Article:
Going Down the Roth Rabbit Hole

Roth vs traditional retirement
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How are you assessing whether to make tax-deferred or after-tax style retirement savings contributions? In this video, we’re going to lay out some of the criteria to help you evaluate your retirement savings decisions. Hi, I’m Hunter Brockway with Boca Retirement Strategies, here to help set you up for a successful retirement while spending more money and avoiding being killed in taxes. Warning: we’re about to embark on a conversation with a lot of double negatives and “if this, then that” scenarios. I’m going to do my best to keep this video high elevation for you. Of course, I cannot provide specific individualized advice in a video such as this.

Ever since the dawn of time, if an option exists, someone has a differing opinion on said option. Today’s debate: to Roth or not to Roth. Your CPA says to defer and get a bigger refund this year; your friend brags she never has to pay taxes again. If you put your money in one account, you can’t just check a box and make a change in how that money is categorized. So what do you choose?

The first question I ask clients is, “Do you think rates will be higher in the future?” I can plot the calculator, but if you adamantly believe that taxes will drastically change in a different direction, I’m not going to build a plan that you wouldn’t stick to. That said, I will try to bully you into taking my advice if I feel it would otherwise be a detriment to your plan. As you think about this first question, remember, current rates are set to go up in 2026 as the TCJA sunsets.

Next, will you be in a higher or lower tax bracket in the future, regardless of rates? This may be a change in income from selling a business, retiring with a portfolio that produces less income, changing jobs. Will you have more or less tax deductions? Having a business, a mortgage, kids—those things offer tax deductions that may go away in retirement.

Next up on the list: What will your money be used for? Are you using it for charitable gifting? There’s no need to pay taxes on that money; it can go to charities through a QCD or donor advised fund tax-free. You can watch our video talking about donor advised funds and QCDs by clicking on the link on the screen or below in the description.

What are your legacy goals? When we pass away, most of the time, our children are in their highest earning years. If they inherit tax-deferred money from you, they must distribute and pay taxes on that money within 10 years. This could push them into higher tax brackets and make more of your hard-earned money go to Uncle Sam.

Do you foresee yourself making large withdrawals in retirement? Maybe you don’t have a need for substantial regular income, but if you are someone who envisions taking your entire family on a vacation, which may cost $30,000, it would be heck of a lot nicer to not have to also pay taxes on that one-time withdrawal. On a not so fun note, what if you have a medical emergency and need to take a withdrawal—a large sum of money plus pay taxes on that withdraw? Talk about salt in the wound. Roth withdrawals can help in avoiding Medicare and Social Security taxes. Remember, Social Security is always taxable, and Medicare IRMA brackets are waterfalls. This creates a tax torpedo event. You can check the description below for our videos on IRMA brackets and Social Security facts.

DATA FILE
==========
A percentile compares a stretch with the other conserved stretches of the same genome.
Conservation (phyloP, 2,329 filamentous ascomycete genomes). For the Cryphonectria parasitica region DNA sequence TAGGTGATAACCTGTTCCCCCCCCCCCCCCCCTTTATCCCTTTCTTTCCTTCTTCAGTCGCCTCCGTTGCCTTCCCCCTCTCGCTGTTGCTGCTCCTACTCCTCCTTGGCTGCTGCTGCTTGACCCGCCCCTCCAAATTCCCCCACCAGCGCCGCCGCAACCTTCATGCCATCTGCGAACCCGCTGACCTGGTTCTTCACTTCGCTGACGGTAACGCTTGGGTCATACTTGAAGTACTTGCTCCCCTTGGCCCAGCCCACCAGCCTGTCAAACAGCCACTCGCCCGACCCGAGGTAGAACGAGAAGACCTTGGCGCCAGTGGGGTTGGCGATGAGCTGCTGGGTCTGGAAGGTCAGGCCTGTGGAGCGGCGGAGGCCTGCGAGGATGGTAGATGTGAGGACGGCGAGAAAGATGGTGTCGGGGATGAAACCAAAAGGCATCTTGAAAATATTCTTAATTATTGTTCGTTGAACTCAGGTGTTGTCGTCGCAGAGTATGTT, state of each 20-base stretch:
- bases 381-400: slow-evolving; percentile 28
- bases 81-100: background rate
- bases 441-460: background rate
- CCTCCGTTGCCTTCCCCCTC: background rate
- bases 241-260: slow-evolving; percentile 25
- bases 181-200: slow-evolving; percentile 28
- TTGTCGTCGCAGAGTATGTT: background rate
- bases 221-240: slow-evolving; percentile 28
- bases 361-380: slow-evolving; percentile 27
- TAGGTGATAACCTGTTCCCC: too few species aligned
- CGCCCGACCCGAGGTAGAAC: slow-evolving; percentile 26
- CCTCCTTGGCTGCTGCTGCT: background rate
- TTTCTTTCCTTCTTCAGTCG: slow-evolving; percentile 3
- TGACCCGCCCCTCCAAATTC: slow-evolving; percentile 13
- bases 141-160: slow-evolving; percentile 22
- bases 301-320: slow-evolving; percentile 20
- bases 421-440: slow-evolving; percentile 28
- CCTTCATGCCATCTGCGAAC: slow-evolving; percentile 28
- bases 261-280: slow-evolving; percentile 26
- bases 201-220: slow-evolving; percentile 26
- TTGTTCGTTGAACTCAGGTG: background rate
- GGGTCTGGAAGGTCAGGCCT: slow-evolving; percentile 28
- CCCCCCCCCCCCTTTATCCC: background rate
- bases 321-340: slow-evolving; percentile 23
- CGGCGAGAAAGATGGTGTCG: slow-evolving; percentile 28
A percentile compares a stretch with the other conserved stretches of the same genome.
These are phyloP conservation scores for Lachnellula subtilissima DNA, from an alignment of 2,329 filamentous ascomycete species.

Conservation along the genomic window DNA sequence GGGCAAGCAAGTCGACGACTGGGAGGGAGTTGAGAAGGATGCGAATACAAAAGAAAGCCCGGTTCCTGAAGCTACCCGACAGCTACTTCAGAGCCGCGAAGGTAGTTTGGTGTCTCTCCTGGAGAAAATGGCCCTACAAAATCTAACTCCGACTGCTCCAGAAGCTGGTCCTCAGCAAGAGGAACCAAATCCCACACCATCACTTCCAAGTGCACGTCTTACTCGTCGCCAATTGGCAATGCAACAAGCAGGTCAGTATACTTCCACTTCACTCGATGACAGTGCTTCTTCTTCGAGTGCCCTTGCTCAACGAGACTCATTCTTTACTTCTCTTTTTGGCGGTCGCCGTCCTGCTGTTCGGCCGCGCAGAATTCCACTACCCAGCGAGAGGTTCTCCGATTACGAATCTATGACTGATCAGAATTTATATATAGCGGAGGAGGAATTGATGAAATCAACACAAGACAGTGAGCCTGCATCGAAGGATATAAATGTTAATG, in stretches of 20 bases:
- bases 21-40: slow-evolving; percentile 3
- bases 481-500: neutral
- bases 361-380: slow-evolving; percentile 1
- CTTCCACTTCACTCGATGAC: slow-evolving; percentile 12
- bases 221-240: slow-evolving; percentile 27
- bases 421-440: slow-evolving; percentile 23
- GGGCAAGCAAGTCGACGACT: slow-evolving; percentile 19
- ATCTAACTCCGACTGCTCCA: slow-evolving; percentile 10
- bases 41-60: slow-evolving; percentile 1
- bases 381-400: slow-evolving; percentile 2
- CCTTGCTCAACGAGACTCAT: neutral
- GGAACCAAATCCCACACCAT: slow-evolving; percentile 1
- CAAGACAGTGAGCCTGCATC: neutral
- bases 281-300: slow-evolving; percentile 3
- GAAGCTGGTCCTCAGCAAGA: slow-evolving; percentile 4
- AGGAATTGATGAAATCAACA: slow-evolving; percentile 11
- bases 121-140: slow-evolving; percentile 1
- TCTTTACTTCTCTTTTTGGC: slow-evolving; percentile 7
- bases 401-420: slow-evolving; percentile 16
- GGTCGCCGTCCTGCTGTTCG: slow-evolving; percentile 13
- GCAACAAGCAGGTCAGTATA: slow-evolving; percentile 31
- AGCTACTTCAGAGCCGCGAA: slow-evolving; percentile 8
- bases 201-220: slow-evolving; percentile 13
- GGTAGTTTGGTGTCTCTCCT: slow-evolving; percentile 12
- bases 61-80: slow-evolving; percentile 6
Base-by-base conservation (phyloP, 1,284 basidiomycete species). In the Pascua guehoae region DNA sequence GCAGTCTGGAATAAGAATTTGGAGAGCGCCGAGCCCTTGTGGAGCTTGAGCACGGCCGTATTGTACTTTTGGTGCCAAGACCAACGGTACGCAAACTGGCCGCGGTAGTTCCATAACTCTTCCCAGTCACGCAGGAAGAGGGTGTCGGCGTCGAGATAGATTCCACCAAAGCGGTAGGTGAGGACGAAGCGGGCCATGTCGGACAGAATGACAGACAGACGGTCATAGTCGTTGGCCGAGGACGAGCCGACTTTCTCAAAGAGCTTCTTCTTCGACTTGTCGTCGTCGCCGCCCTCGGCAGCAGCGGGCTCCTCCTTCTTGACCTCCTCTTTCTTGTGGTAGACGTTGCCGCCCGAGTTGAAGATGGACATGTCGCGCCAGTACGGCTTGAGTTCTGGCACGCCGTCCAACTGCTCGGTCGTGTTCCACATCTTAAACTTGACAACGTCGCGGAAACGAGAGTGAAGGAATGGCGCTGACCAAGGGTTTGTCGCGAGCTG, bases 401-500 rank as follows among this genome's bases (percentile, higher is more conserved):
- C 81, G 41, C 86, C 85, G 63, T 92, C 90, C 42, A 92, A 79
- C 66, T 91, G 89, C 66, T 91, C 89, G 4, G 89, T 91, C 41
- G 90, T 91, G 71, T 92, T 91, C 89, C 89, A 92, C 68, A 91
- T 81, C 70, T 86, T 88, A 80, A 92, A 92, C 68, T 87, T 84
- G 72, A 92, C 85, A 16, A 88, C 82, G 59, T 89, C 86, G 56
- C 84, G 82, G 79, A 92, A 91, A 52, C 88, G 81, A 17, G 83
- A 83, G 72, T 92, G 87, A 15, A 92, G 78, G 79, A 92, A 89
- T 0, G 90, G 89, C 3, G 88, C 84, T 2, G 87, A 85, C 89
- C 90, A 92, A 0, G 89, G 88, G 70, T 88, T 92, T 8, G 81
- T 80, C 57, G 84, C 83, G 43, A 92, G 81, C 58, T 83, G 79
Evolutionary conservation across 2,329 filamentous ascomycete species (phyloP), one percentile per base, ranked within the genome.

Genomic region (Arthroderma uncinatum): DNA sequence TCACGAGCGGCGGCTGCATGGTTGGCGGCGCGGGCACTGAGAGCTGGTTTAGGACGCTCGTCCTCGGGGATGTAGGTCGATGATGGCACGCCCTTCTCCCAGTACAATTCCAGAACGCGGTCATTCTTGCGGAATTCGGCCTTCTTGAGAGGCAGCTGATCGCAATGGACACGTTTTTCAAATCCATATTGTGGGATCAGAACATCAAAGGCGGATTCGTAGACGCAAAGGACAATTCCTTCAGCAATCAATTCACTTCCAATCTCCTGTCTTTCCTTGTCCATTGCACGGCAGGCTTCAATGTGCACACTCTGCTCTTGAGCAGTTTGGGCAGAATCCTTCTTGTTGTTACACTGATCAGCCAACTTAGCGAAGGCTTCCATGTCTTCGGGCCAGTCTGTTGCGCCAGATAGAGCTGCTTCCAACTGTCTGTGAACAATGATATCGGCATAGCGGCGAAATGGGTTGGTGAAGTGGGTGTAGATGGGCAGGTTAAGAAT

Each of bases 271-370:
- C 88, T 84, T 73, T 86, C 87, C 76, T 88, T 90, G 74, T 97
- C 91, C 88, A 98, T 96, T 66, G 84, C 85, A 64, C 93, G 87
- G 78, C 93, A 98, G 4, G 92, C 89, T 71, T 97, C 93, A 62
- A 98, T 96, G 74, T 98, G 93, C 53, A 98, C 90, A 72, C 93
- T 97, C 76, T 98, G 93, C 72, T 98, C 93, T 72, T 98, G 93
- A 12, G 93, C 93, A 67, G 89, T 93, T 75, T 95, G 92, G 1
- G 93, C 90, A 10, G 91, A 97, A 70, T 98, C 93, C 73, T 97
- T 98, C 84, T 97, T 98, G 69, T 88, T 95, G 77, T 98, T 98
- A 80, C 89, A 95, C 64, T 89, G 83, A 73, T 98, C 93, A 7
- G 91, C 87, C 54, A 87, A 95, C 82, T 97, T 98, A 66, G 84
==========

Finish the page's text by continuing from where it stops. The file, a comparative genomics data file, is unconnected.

Moving up, how long will your money be growing tax-deferred? Deferring today may feel good, but if it grows for decades tax-deferred, Uncle Sam will be taking that much more in the future, plus possible tax bracket increases. You may want to consider biting the bullet and paying today.

Do you foresee any low-income years to convert tax-deferred dollars to Roth dollars, i.e., between retiring and claiming Social Security, between jobs, between selling businesses? Then you may want to defer now and convert later. Are you concerned about avoiding taking RMDs? Roths have no RMDs. Will you face other sources of taxable income in retirement and want to avoid compounding taxable income? Then a Roth may be for you.

Might you live and work in a state that has income tax but retire in a state with no income taxes? Then you may want to defer now and convert or pay later. We can do tax projections, and we can calculate until we’re blue in the face, and we do, but like other scenarios and retirement planning, at times the decision is more than math. Life happens, and things change. Maybe, whether fortunately or unfortunately, you come into a large sum of money, and it throws the plan you’re currently on out. Having a 10-year tax mark plan in place that helps you sleep at night is the goal.

Take action, evaluate this list, create a 10-year tax plan to include retirement contributions, withdrawals

, conversions, estimated tax payments, other sources of retirement income, residency, tax credits, and deductions. I’m Hunter Brockway, founder of Boca Retirement Strategies. If you’d like an individualized plan incorporating forward-looking tax strategies, you can book a no-cost, no-obligation call on our website at BocaRetirement.com or email us at contact@BocaRetirement.com. We are based in South Florida, Western Massachusetts, and work with clients scattered throughout the US. Enjoy your successful retirement, and thank you for watching. Bye.

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